November is National Pomegranate Month and we thought it’d be interesting to highlight the fascinating history of this fruit. Here are some fun facts from The Oxford Encyclopedia of Food and Drink in America, Second Edition, edited by Andrew F. Smith. Plus, the “Pomegranates” entry in the Encyclopedia by David Karp.
(2) Ancient Hebrews revered pomegranates as one of seven special species along with wheat, grapes, figs, barley, olives, and date honey.
(3) Chinese New Year (Xinnian) is a lunar festival on the Chinese lunar calendar, falling between January’s end and early February. It begins with a feast on New Year’s Eve; children and elders gather to see the old year out and eat Buddha’s Delight, a dish of eight vegetables wishing for a lucky year. During this time, in some parts of China other symbolic foods fill the table including pomegranates, their seeds a wish for many children.
(4) Pomegranates are considered a subtropical fruit along with citrus fruits, such as grapefruit, lemon, lime, mandarin, and orange, and others, such as avocado, cactus fruit, date, fig, kiwifruit, mulberry, olive, and persimmon.
(5) Since most edible fruits have the potential to ferment without human intervention, wine-like fruit beverages have a global history dating back to humanity’s earliest origins. Ancient Egyptian pomegranate wines and Mesopotamian date wines are among the earliest documented examples.
(6) Functional foods, also known as “designer foods,” are not pills or elixirs. They are similar in appearance and usage to conventional foods — cereal products, dairy products, confectionery, prepared meals — but go beyond the nutrition and satisfying hunger purposes to also provide medical benefits to the body and mind. Pomegranate juice, for instance, is inherently functional with science-backed evidence of benefits for urinary tract infection.
(7) Old World fruits thrived in the American colonies. The colonists established orchards at an early date, and within twenty years of initial settlements, orchards were in full production in all colonies. Depending on climatic conditions and the region, colonists grew pomegranates, apples, cherries, currants, peaches, pears, plums, and quinces. Pomegranates, along with figs, nectarines, and oranges, grew on the coastal plain from South Carolina to Florida.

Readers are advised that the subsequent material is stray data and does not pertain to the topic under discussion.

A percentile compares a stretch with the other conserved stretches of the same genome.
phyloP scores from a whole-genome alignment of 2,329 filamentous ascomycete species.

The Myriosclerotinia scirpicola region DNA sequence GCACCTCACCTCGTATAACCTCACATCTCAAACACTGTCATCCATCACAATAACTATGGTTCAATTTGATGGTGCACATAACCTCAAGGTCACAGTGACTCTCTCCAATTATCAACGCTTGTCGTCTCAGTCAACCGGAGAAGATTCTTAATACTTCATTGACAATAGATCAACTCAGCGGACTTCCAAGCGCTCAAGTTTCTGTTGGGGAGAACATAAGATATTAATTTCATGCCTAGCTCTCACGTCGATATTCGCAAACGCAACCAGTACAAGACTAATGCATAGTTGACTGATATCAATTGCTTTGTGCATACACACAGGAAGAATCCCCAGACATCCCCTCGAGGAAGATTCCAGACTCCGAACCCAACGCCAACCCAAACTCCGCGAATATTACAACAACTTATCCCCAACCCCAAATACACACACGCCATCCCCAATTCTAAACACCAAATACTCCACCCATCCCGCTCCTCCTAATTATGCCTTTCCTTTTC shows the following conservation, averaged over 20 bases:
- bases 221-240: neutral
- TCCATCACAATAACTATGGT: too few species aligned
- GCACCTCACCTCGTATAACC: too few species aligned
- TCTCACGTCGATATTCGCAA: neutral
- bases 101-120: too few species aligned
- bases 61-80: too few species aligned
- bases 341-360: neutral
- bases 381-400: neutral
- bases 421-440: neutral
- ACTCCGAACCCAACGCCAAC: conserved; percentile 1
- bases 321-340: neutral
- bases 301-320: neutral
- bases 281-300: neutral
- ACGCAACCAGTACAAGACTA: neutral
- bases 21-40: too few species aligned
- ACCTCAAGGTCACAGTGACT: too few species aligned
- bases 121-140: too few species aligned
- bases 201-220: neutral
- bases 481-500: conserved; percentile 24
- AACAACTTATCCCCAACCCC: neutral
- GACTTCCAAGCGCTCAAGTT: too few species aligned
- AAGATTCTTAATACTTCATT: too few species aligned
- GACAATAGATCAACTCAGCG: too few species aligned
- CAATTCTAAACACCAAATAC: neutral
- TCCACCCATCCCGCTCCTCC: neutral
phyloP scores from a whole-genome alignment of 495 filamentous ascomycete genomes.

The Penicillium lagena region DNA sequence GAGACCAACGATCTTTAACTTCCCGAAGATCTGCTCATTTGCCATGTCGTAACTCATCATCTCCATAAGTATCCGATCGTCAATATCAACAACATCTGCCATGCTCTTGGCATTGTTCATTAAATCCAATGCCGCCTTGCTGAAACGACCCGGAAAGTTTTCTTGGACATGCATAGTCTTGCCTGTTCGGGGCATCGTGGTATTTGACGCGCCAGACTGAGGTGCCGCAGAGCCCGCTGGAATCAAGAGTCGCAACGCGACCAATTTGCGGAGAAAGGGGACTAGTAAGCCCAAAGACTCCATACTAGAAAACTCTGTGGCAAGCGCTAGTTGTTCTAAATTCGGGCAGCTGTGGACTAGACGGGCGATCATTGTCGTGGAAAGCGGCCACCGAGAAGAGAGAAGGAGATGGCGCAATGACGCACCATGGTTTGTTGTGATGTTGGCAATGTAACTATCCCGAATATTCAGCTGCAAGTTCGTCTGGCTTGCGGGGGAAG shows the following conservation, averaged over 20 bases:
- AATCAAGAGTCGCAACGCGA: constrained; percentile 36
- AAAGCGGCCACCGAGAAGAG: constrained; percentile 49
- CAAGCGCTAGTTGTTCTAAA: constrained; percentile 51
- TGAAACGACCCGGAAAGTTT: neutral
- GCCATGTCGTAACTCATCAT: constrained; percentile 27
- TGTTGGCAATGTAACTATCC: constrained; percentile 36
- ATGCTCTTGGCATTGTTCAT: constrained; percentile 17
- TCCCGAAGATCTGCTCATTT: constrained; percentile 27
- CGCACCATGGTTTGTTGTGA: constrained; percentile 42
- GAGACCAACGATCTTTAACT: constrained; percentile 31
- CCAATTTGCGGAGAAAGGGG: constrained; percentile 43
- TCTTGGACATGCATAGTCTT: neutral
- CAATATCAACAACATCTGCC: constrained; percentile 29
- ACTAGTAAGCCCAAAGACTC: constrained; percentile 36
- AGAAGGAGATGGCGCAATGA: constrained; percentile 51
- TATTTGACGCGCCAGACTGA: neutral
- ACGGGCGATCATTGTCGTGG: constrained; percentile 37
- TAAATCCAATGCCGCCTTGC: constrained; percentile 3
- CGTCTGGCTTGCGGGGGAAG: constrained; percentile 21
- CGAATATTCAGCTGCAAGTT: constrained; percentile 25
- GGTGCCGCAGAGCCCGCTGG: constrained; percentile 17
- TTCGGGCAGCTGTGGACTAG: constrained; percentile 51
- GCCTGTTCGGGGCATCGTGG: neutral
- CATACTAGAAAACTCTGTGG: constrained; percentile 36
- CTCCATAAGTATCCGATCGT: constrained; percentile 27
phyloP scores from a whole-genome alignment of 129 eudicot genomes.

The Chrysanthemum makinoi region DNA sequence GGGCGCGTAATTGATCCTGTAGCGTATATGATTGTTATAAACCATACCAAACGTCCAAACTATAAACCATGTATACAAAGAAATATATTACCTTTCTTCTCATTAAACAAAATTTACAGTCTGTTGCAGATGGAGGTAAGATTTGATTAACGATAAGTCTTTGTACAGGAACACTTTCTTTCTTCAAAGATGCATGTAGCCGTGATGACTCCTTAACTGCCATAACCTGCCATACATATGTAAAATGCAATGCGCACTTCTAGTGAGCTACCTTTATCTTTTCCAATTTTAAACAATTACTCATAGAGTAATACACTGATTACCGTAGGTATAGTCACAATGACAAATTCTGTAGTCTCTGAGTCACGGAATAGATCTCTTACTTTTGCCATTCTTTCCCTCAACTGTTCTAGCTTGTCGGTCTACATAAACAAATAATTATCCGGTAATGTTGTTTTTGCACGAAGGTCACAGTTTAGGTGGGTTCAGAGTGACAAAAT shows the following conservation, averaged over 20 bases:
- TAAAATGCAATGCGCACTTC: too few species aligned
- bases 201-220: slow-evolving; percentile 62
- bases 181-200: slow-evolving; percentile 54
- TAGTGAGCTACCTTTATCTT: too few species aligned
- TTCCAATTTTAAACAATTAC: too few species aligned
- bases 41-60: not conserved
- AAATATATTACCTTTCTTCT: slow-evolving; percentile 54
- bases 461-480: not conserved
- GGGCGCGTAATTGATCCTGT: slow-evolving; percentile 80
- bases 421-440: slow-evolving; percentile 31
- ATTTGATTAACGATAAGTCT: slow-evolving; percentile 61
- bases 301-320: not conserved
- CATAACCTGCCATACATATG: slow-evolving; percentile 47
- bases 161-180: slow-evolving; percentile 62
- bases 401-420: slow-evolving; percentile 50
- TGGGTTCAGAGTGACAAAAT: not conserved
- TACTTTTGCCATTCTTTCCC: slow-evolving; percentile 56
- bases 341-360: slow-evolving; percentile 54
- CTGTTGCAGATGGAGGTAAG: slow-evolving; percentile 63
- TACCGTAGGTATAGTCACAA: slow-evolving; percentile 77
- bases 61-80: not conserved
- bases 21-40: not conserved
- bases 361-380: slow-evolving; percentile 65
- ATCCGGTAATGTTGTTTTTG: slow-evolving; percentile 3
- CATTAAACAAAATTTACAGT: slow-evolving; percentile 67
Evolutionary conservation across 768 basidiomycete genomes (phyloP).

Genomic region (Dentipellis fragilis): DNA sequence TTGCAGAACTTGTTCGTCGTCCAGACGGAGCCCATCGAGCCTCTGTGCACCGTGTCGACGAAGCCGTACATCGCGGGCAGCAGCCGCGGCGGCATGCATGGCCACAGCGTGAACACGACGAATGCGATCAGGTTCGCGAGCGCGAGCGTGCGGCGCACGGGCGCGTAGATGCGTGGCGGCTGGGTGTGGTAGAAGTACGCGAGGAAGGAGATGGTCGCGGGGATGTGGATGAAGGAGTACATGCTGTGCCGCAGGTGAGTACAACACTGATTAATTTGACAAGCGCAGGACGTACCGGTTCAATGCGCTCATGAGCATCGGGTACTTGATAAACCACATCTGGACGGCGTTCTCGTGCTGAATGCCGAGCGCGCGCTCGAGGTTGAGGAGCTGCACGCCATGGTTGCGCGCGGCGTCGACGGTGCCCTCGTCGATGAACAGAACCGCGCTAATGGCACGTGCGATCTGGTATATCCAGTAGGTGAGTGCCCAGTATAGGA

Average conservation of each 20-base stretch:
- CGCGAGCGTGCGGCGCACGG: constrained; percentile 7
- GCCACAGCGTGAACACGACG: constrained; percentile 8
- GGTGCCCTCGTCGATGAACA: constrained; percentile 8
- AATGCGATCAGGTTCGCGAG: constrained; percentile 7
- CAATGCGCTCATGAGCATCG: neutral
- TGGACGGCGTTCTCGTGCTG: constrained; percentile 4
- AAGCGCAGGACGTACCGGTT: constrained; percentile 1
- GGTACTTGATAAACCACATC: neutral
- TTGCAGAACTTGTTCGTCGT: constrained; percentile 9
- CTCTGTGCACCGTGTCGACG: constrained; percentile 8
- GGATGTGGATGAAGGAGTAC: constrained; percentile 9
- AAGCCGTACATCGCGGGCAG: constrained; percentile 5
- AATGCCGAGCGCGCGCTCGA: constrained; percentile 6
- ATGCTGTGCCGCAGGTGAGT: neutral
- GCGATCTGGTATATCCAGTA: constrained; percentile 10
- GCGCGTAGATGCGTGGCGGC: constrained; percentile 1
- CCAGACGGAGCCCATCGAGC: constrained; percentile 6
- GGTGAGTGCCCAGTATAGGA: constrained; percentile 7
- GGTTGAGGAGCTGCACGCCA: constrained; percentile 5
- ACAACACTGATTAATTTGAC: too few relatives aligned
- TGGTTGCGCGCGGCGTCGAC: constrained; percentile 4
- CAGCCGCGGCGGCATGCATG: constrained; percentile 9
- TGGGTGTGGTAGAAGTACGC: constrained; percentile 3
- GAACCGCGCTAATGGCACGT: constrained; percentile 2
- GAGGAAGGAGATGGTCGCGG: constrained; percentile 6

The pomegranate (Punica granatum) originated somewhere in the region from Central Asia to Turkey, most likely in Iran, where it has been cultivated for five thousand years. Regally beautiful in its scarlet, leathery skin and turreted crown, it is like a treasure chest inside, with papery white membranes encasing hundreds of glistening garnet gems — seeds embedded in juice sacs. The flavor is sweet-tart and winy, intense but refreshing.
The pomegranate was introduced into Florida by the Spanish no later than the sixteenth century. Almost all of the American crop now comes from the San Joaquin Valley of California, where hot, dry summers mature sweet, attractive fruit. The main commercial variety is the modestly named Wonderful, propagated in 1896 from a Florida cutting. Since the 1990s plantings in California have increased eightfold to 24,500, as the fruit has enjoyed a vogue for its perceived health benefits. The season for fresh fruit runs from August through December, peaking in October and November. Pomegranates are used for decoration, eaten fresh (a rather messy affair), and juiced; the juice is used for making jelly, sorbet, cool drinks similar to lemonade, and a kind of wine.
Hodgson, Robert W. The Pomegranate. Berkeley: University of California Press, 1917.
Levin, Gregory. Pomegranate Roads: A Soviet Botanist’s Exile from Eden. Forestville, Calif.: Floreant Press, 2006.
Seeram, Navinda P., Risa N. Schulman, and David Heber, eds. Pomegranates: Ancient Roots to Modern Medicine. Boca Raton, Fla.: CRC Press, 2006.
The second edition of The Oxford Encyclopedia of Food and Drink in America thoroughly updates the original, award-winning title, while capturing the shifting American perspective on food and ensuring that this title is the most authoritative, current reference work on American cuisine. Editor Andrew F. Smith teaches culinary history and professional food writing at The New School University in Manhattan. He serves as a consultant to several food television productions (airing on the History Channel and the Food Network), and is the General Editor for the University of Illinois Press’ Food Series. He has written several books on food, including The Tomato in America, Pure Ketchup, and Popped Culture: A Social History of Popcorn in America. The Oxford Encyclopedia of Food and Drink is also available on Oxford Reference.
Image credit: Pomegranate tree in fruit. American Colony (Jerusalem). Photo Dept., photographer. [between 1925 and 1946, from a negative taken approximately 1900 to 1920]. Library of Congress Prints and Photographs Division.